How to write a covering letter that effortlessly persuades employers


How to write a covering letter that effortlessly persuades employers

Posted on 25 August 2021

​You’ve found the ideal role. Your CV is polished to perfection, includes all of the appropriate keywords, and has been formatted perfectly.

Now all that’s left is to write a cover letter. But the inspiration to write something creative and original just isn’t coming to you.

You’re certainly not alone. The cover letter is one of the trickiest parts of the job application process to get right. In just a few hundred words, you’ve got to present yourself and your experiences to an often complete stranger while persuading them you’re the ideal candidate they’ve been looking for.

All this stress surrounding the cover letter can quickly make you lose perspective. But at the end of the day, it’s a letter that’s being written from one person to another to persuade them about something.

There’s a whole range of persuasive writing advice out there, and to help you use it to write a cover letter that works, we’ve compiled the absolute best of it right here.

Focus on Repetition and Consistency

Understanding a person’s point can be tough, and that’s why repetition is so important for the transmission of messages. If you watch politicians and other speakers, you’ll notice that while the central argument remains the same, it is elaborated upon and repeated in different ways constantly.

When you write a cover letter, it’s important to adopt a similar approach. Write as though you’re speaking with the recipient sitting in front of you. Your thoughts shouldn’t be erratic, but they should be harmonised and support your central argument — that you’re the perfect fit for the job.

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P.E.E: Point, Evidence, Explain

The P.E.E method is the secret to persuasive success, and when it’s time to write a cover letter, it will make your arguments absolutely watertight. This is how it works:

  • You begin each of the individual arguments by making a point (you have the necessary experience for the role).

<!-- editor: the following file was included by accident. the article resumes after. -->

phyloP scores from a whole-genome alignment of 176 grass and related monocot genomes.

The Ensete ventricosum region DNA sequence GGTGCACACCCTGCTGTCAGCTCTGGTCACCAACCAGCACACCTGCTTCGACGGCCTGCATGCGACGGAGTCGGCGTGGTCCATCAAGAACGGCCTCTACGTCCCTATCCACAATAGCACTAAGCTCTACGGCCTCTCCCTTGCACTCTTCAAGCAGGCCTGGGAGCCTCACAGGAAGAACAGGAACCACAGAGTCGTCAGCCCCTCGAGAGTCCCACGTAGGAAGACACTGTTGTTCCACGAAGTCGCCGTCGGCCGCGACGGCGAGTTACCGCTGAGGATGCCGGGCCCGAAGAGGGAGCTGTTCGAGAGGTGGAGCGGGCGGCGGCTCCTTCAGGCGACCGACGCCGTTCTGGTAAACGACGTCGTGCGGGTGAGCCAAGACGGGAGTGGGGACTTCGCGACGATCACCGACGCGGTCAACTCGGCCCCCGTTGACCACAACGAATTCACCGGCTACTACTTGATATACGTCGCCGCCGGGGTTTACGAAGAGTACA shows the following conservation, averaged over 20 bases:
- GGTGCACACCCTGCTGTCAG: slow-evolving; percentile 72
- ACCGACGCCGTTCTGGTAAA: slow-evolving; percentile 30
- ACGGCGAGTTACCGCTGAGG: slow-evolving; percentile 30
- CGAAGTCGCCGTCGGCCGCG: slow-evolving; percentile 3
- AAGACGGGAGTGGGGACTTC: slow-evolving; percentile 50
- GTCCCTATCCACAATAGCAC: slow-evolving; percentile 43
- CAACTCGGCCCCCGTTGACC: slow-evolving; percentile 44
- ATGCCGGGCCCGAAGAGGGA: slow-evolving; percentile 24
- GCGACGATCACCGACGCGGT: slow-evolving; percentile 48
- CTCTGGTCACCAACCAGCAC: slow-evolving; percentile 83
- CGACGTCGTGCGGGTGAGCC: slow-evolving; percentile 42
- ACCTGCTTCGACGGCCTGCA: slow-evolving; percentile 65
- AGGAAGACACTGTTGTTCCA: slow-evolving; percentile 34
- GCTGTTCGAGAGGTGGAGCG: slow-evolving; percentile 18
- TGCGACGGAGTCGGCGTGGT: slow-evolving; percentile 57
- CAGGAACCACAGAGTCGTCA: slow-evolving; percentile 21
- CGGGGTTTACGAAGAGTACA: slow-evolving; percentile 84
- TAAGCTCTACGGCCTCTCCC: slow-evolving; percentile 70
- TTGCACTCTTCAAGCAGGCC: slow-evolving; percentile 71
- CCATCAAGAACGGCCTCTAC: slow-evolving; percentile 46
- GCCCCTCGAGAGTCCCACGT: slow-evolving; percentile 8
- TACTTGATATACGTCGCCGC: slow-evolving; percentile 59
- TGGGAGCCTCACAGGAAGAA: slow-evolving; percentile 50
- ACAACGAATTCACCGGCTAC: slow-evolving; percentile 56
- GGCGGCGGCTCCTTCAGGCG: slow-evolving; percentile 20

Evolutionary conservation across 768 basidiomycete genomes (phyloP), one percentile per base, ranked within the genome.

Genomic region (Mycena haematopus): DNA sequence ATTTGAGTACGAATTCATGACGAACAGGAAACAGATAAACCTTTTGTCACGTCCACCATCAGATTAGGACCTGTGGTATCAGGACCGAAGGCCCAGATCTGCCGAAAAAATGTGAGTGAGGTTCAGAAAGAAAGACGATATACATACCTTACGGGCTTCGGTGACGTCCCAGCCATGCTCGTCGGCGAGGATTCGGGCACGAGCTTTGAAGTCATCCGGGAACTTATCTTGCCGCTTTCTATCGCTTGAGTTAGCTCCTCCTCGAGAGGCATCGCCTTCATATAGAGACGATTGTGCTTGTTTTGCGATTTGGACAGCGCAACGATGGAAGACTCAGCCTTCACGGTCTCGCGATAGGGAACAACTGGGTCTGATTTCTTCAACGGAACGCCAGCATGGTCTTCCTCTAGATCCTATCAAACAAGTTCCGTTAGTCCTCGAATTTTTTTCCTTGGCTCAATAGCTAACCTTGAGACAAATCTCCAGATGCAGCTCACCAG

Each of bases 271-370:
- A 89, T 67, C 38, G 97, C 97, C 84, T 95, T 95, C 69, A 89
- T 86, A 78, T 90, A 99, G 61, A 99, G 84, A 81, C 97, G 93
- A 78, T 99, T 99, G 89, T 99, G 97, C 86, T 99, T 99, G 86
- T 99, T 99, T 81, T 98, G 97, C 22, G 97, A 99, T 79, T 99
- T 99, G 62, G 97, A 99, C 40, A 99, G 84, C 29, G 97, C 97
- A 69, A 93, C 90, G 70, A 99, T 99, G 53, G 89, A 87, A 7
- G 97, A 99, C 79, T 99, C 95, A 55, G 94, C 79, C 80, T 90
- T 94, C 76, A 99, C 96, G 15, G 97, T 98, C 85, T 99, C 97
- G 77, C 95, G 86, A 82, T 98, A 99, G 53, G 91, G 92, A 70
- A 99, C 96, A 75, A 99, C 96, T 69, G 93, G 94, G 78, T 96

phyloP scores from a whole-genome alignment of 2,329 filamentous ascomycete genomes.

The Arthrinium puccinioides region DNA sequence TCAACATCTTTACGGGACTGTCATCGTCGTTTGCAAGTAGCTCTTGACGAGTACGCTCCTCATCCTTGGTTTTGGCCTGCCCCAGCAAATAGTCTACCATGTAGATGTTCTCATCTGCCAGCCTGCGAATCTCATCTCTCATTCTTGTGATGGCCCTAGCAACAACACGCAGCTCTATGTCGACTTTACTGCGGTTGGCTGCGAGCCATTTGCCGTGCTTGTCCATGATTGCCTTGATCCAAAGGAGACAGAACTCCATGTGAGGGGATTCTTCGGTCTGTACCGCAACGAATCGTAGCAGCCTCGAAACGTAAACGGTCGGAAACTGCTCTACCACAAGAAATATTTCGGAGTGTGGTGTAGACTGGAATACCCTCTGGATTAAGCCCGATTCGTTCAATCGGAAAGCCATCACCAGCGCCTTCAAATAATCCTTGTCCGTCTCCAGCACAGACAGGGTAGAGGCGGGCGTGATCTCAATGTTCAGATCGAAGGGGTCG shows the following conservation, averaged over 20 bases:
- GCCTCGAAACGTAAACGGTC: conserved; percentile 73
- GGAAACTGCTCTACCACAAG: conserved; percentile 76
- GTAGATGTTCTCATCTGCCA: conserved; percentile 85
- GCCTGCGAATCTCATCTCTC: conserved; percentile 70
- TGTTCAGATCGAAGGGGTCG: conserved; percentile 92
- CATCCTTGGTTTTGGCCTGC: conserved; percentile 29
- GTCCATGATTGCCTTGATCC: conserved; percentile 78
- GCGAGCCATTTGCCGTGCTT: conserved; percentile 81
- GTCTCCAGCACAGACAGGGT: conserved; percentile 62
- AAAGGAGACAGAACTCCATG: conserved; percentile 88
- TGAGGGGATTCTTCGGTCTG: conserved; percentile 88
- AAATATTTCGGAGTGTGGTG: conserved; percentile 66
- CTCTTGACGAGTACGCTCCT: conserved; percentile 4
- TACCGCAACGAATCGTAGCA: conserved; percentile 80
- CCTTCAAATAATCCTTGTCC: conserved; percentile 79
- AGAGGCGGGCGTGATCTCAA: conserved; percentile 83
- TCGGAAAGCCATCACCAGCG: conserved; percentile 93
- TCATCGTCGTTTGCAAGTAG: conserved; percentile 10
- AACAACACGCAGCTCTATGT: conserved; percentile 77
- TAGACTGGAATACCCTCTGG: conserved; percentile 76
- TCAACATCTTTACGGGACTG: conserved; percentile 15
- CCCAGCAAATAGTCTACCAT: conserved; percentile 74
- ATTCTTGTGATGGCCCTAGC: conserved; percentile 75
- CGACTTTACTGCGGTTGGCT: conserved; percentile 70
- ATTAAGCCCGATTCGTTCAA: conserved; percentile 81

• You provide evidence to support this claim (you have worked for a range of companies for a certain amount of time).

  • You conclude by explaining and elaborating (because you have this demonstrable experience you will be able to meet their goals).

Our minds are shaped to appreciate this type of argument and when done well, they’re incredibly convincing. If you stick to this logical structure, then your cover letter and chances of landing the job will be all the better for it.

Explore Social Proof

Whenever we hear a person try to convince us of something, we’re always well aware that this is one person’s subjective opinion, and thus we take what they say with a grain of salt.

Once demonstrable social proof is introduced, though, everything can change.

As humans, we place a lot of value on decisions that are made by groups of people, so if you can demonstrate to your recipient that your professional experience can be backed up with positive references and referrals from others, this will be of huge benefit to you.

Social proof will increase the chances of your cover letter’s success significantly, and if you do it an organic way, you’ll be sure to give yourself a huge advantage in landing the role.

Get Second Opinions

When you write a cover letter, you should get a second opinion from a friend or family member. They will be able to tell you whether the letter sounds convincing, and whether or not it captures your voice and sounds realistic.

It’s also a great way to at the same time get someone to help with the editing and proofreading process. It’s important to make sure that your cover letter gets in front at least one other person’s eyes before it reaches the one hiring for the role.

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